Leiner’s taken full advantage of the lockdown-inspired creativity and resourcefulness that turned every musician into what he calls an “at-home professional.
There’s plenty of energy to bring home on Simcha Leiner’s new album, HOME — a full and varied collection of original songs in English, Ivrit and Lashon Kodesh — from contemplative and lyrical, to pumping dance tracks. For this fifth album, Simcha is much more than just the singer: He’s been involved in every step, co-composing several of the songs alongside such talent as Yitzy Waldner and Yitzy Berry, and producing together with his new co-producer, keyboardist Shua Sorscher.
This is Leiner’s first post-Covid solo album (his last album was Kol Hakavod in 2019), so he’s taken full advantage of the lockdown-inspired creativity and resourcefulness that turned every musician into what he calls an “at-home professional.” One song, “Olam Hafuch,” was recorded in four different countries — horns in Brazil, keys and vocals in America, strings in Ukraine, and drums in Israel. The song is based on a concept Simcha had been turning over for a while. “My original concept was a song called ‘Birds Eye View,’ about how it’s easier to see patterns when looking down from above. Then, out of the blue, Eli Karmel contacted me with the similar concept of ‘Olam Hafuch.’” The lyrics were polished by Mrs. Ruchie Torgow.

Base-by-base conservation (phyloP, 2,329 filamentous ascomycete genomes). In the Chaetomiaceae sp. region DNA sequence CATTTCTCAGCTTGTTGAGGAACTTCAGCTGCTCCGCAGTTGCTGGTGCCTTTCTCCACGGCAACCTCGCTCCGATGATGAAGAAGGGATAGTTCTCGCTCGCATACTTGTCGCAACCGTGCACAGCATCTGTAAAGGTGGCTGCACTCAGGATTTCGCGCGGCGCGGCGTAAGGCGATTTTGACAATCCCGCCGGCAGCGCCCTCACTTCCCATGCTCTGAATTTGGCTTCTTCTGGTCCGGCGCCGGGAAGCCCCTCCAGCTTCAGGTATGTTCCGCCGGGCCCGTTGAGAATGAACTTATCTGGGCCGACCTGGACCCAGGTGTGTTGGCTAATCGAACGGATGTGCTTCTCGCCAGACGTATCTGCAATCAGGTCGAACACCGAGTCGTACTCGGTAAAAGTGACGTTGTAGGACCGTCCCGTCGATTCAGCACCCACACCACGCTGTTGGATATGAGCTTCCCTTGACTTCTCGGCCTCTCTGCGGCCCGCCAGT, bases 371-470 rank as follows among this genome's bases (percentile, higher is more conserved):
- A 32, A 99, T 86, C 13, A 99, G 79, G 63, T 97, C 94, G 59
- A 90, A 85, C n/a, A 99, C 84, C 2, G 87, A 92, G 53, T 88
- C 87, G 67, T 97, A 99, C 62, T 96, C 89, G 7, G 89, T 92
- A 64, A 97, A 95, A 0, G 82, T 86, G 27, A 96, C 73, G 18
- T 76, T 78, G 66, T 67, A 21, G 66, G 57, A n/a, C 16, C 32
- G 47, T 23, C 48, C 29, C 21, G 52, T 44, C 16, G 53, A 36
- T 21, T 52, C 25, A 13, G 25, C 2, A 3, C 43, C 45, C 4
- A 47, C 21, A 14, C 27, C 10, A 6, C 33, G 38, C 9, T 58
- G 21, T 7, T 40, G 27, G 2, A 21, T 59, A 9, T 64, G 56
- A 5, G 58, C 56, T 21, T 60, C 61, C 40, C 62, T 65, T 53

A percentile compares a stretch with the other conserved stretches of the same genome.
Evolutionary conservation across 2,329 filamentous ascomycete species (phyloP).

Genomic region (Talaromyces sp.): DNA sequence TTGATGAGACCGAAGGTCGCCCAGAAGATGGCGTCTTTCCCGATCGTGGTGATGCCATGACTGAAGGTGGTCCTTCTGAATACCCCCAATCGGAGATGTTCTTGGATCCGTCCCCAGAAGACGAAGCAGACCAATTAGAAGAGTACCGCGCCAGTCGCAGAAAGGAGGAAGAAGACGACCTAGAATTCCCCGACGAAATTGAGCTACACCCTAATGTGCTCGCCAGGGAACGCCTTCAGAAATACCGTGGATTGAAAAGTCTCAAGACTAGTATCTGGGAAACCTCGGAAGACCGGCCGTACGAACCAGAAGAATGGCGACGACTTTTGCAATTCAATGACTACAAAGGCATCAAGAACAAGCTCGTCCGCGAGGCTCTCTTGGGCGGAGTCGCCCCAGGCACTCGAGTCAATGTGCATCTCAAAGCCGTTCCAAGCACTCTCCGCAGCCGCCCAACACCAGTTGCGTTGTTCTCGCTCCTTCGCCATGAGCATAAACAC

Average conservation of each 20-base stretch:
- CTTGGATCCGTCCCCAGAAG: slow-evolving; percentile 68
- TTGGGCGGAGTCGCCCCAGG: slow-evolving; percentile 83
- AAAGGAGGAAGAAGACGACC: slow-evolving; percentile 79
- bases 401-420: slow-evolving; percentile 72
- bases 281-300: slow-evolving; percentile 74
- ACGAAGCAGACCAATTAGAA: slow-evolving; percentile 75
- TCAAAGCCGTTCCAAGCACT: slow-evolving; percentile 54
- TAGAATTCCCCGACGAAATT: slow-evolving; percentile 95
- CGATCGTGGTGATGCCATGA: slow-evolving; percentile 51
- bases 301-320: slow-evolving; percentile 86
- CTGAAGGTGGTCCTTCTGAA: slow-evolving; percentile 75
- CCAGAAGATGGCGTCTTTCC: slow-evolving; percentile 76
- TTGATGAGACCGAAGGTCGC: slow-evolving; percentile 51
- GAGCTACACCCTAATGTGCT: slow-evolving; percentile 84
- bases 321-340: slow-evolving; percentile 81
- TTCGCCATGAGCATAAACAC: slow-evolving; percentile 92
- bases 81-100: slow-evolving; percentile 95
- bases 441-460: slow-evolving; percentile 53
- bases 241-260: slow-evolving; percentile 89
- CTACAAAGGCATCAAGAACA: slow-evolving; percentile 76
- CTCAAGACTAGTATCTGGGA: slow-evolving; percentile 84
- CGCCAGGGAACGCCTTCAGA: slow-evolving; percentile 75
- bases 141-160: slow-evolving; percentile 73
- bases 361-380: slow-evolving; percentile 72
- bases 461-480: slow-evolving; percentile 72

Simcha connected to musicians in Ukraine when he performed in the country (Leiner Live in Odessa was the live album recording of that concert in 2017) and decided to use their orchestra’s string section on the new album. “The arranger of the string sections was from Russia, and the strings were played in Kyiv once the war was already underway,” he relates. “The musicians worked in a fully soundproofed studio several stories underground, which muffled the sound of explosions.”
As a vocalist who also records his own vocals in a home studio, Simcha sees a distinct advantage in musicians working in their own time, and not paying studios by the hour. “There is more interaction and collaboration outside the formality of the studio,” he says. “A musician might record a piece more than once with slightly different effect, or make a suggestion without the pressure of looking at the clock.”
As album production becomes more and more digitalized, Simcha says he actually craves the live musical element. “Digital music often becomes too robotic, too perfect. It has no heart and soul. To me, music needs the heartbeat of humanity and spontaneity. I find myself turning back the clock to the days of live instrumentation, so that even in a modern song like ‘Milema’alah,’ which is primarily digital, we chose to have all the bass and guitars live.”
“Home” is the title track, which Leiner composed after returning to Eretz Yisrael after years of absence. He’s excited that his own sons are singing along with him for the first time, as a small background choir.
Not all the songs are new compositions, though. In fact, the oldest song on the album is “V’einai,” which Simcha originally composed for his wife to walk down to the chuppah, 11 years ago. Its words are a short, moving excerpt from Tefillas HaShlah, from whom he is distantly descended. “I had that song ready to release years ago, but when Yaakov Shwekey released his Tefillas HaShlah song on Musica in 2019, I decided to be patient with it, so it could have its moment.”
(Originally featured in Mishpacha, Issue 920)